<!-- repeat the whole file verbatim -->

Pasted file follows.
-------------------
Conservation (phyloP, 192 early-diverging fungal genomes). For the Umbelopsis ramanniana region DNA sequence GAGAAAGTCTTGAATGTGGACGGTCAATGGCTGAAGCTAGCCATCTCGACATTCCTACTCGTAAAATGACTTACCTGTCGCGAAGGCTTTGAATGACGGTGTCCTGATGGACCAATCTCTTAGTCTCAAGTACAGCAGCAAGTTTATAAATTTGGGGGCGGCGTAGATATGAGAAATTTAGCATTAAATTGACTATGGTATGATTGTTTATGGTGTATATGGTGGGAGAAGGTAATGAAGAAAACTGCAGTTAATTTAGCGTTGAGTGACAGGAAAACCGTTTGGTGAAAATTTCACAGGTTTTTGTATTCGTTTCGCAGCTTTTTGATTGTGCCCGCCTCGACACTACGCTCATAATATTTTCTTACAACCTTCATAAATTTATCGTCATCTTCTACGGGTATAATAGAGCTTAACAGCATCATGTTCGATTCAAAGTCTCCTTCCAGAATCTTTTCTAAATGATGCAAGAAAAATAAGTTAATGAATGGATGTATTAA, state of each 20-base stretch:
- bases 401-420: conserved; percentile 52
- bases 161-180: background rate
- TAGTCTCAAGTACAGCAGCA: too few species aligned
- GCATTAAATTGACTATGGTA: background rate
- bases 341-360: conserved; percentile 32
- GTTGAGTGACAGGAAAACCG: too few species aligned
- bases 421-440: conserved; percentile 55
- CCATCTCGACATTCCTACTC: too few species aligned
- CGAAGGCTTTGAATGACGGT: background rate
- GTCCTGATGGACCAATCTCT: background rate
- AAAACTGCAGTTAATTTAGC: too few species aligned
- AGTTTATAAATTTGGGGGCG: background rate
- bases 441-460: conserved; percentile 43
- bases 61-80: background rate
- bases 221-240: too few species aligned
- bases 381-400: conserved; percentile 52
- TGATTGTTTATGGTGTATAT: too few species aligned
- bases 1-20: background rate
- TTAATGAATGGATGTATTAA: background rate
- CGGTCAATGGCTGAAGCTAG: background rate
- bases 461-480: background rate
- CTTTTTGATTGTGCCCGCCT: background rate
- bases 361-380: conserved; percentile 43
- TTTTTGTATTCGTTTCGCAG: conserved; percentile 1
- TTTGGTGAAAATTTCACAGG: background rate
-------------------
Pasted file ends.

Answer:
Conservation (phyloP, 192 early-diverging fungal genomes). For the Umbelopsis ramanniana region DNA sequence GAGAAAGTCTTGAATGTGGACGGTCAATGGCTGAAGCTAGCCATCTCGACATTCCTACTCGTAAAATGACTTACCTGTCGCGAAGGCTTTGAATGACGGTGTCCTGATGGACCAATCTCTTAGTCTCAAGTACAGCAGCAAGTTTATAAATTTGGGGGCGGCGTAGATATGAGAAATTTAGCATTAAATTGACTATGGTATGATTGTTTATGGTGTATATGGTGGGAGAAGGTAATGAAGAAAACTGCAGTTAATTTAGCGTTGAGTGACAGGAAAACCGTTTGGTGAAAATTTCACAGGTTTTTGTATTCGTTTCGCAGCTTTTTGATTGTGCCCGCCTCGACACTACGCTCATAATATTTTCTTACAACCTTCATAAATTTATCGTCATCTTCTACGGGTATAATAGAGCTTAACAGCATCATGTTCGATTCAAAGTCTCCTTCCAGAATCTTTTCTAAATGATGCAAGAAAAATAAGTTAATGAATGGATGTATTAA, state of each 20-base stretch:
- bases 401-420: conserved; percentile 52
- bases 161-180: background rate
- TAGTCTCAAGTACAGCAGCA: too few species aligned
- GCATTAAATTGACTATGGTA: background rate
- bases 341-360: conserved; percentile 32
- GTTGAGTGACAGGAAAACCG: too few species aligned
- bases 421-440: conserved; percentile 55
- CCATCTCGACATTCCTACTC: too few species aligned
- CGAAGGCTTTGAATGACGGT: background rate
- GTCCTGATGGACCAATCTCT: background rate
- AAAACTGCAGTTAATTTAGC: too few species aligned
- AGTTTATAAATTTGGGGGCG: background rate
- bases 441-460: conserved; percentile 43
- bases 61-80: background rate
- bases 221-240: too few species aligned
- bases 381-400: conserved; percentile 52
- TGATTGTTTATGGTGTATAT: too few species aligned
- bases 1-20: background rate
- TTAATGAATGGATGTATTAA: background rate
- CGGTCAATGGCTGAAGCTAG: background rate
- bases 461-480: background rate
- CTTTTTGATTGTGCCCGCCT: background rate
- bases 361-380: conserved; percentile 43
- TTTTTGTATTCGTTTCGCAG: conserved; percentile 1
- TTTGGTGAAAATTTCACAGG: background rate